While medical experts’ job is to save lives from the coronavirus, it is the responsibility of citizens to ask and decide what makes a worthwhile life. There is more to life than mere living; our own self-respect as responsible agents, who govern ourselves under the law (human and moral), ought not be so easily jettisoned.
Author: R.J. Snell (R.J. Snell)
A crisis like a pandemic forces citizens to confront what they hold in common. But the coronavirus has revealed that many, whether boomer or millennial, do not even see themselves as citizens—as participating in and being partially responsible for the common good.
Despair is the unforgivable sin, for the despairing conclude that God will not or cannot act, that the universe is fundamentally unfriendly and inhospitable to the true, good, and beautiful, and that humanity has lost the imago Dei. To judge in this way is to deny the goodness of the world and its Creator and sustainer, and that is the sin of all sins.
Unless they acknowledge a divine transcendence, our universities, like our culture at large, are sentenced to pointless “debate,” full of sound and fury, no matter how free our speech is. The marketplace of ideas alone cannot save education.
A consistent life ethic (CLE) should consider the totality of an act: not simply the consequences, but also the intention, the object chosen, and the circumstances of the act. Charles Camosy deserves our respect for boldly declaring the case for CLE, but the devil remains in the details. Without agreement on those details, the consistent life ethic remains as unpredictable and random as Calvinball.
We stewards of the western tradition have good answers for what makes life worth living. If only we could be imaginative enough to give new voice to those ancient truths and avoid the stultifying fate of pampered souls.
If questions of ultimate meaning and purpose are shuttled to the side, as they are in so many of our schools and colleges, the various disciplines and domains of knowledge can never attain a unifying vision.
Given our splintered, irresolute wills, Alan Jacobs’s concept of thinking that “we can do better,” even if “we ought to,” is not enough. It’s going to take more than hope and a checklist.
If there is one thing that the prophets of egalitarian ideology cannot abide, it is the true and sincere believer in normativity—the person who judges that we are, each and every one of us, beholden to exercise our freedom in keeping with a higher law.
Joseph Pieper knows what Rob Riemen has forgotten: the existential poverty of the West cannot be evaded or solved through humanism, for no ersatz god gives meaning to our poetry, song, dance, and drama. Absent God, it is all vapor, lacking the goodness to which we respond in wonder, delight, joy, and feasting.
When it comes to the Catholic Church, there’s a quiet sense that the Vatican thinks in centuries, that a thirty-year crisis will hardly matter in time. Perhaps this time is different. But we don’t know, and Ross Douthat is honest enough to leave us hanging, waiting for the next installment of the Church’s story to be told.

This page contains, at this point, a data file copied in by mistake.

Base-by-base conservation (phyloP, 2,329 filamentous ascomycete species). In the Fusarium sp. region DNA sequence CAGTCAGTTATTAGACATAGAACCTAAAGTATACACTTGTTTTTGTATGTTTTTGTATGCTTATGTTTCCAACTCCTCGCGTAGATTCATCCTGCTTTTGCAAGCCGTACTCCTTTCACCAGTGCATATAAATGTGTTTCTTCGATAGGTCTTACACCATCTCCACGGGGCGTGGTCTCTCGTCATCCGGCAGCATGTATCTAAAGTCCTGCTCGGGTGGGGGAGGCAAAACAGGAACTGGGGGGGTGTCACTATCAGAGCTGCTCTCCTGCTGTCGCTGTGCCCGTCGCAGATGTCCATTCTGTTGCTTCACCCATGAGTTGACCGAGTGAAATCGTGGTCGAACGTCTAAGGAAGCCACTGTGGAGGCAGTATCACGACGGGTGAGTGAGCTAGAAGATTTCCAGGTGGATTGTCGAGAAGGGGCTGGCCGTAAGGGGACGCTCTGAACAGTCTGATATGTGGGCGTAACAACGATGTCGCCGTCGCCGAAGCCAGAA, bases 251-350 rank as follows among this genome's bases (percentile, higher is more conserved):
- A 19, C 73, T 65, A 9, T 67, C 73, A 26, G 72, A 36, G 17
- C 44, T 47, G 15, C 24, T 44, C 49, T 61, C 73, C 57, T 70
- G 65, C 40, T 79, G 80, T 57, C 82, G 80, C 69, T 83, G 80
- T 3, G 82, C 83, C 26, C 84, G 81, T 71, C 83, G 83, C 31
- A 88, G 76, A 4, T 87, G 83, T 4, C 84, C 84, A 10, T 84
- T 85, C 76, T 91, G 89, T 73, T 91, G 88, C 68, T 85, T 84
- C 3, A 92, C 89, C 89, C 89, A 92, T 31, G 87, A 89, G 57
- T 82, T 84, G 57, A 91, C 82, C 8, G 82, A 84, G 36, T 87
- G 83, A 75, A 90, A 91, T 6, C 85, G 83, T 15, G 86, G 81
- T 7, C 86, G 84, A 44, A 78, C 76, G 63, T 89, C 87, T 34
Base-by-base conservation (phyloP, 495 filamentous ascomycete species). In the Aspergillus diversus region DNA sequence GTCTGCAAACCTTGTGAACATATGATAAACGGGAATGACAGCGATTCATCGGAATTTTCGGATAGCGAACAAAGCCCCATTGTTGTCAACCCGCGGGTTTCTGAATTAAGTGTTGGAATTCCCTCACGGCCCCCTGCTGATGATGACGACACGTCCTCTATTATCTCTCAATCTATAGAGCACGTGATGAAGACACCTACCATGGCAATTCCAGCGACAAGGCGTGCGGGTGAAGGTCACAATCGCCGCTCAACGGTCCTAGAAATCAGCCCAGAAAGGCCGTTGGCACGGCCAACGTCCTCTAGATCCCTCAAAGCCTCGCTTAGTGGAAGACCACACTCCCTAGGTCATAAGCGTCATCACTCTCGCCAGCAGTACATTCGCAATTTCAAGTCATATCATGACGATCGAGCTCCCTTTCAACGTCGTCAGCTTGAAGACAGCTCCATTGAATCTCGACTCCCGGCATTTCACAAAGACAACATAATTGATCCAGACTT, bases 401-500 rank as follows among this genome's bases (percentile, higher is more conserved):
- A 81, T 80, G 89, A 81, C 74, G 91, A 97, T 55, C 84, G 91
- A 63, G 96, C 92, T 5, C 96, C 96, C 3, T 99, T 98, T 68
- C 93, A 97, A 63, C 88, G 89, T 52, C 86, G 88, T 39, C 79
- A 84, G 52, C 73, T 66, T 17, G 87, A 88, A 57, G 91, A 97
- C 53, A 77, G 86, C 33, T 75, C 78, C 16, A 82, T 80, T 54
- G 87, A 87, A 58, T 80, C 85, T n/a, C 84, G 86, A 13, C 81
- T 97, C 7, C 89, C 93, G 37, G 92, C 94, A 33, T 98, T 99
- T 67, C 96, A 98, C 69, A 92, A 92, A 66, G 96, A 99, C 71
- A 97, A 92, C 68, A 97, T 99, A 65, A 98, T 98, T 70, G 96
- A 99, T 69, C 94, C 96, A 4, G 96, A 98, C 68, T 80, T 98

Despite the frustrating sense that much of its argument is asserted rather than demonstrated, there can be no doubt that those involved in the cultural disputes of our day ought to know Alasdair MacIntyre’s new book.
Today’s universities are allergic to making substantive claims about what it means to live well in a good society. But liberal education, rightly understood, is a long, arduous apprenticeship of self-mastery.
Fr. James Martin, SJ, has attempted to build a bridge between the Catholic Church and the LGBT community, but by shirking the difficulty of confrontation, he has traded genuine encounter for a thin and generic substitute.
A war of every group against every other is the sine qua non of identity politics. The peacefulness of classical liberalism is rejected root and branch, for war is the goal.
The Witherspoon Institute’s summer seminars help the university accomplish its purpose: to teach students to work together to pursue truth with humility and dedication.
For many, the Narnia stories were their first exposure to the goodness of God and his creation. While they called us to move “further in and further up” to things that were more real and solid than these Shadowlands we now inhabit, they did so by calling us to attend to the traces of the divine already present in the created order.
We need docile teachers and students, those unafraid of the fundamental questions and the highest things: those who want truth.
In science and philosophy, politics and society, the Enlightenment and the Faith could and did bring mutual intelligibility to each other, showing no intrinsic incompatibility—“faith cannot collide with enlightened reason,” a new book reminds us, for truth cannot contradict truth.
Far too many of us, even the most tender and gentle, have absorbed the hypothesis that a refusal of life is the condition of love.
Robert Royal makes the case that, despite a twentieth-century period of confusion and fragmentation, Christian humanism has been renewed and revitalized, so that today it is “as alive as it has ever been.”
Refusing to make exceptions to absolute moral norms is not unrealistic, imprudent, or inhumane. The purpose of norms is to promote human flourishing and protect what is good
The struggle against Catholicism in today’s culture is not particularly about religion. It is a revolt against reason and reality. Many have internalized such resentment that they are unable to see truth.
We can only define ourselves authentically in terms of, in Charles Taylor’s words, a “backdrop of things that matter”—a set of values that transcend our arbitrary choices. The second of a two-part series.
Our current jargon of “authenticity” is an affront to political friendship—it demands that others always capitulate to our claims, and makes not doing so tantamount to harm. The first of a two-part series.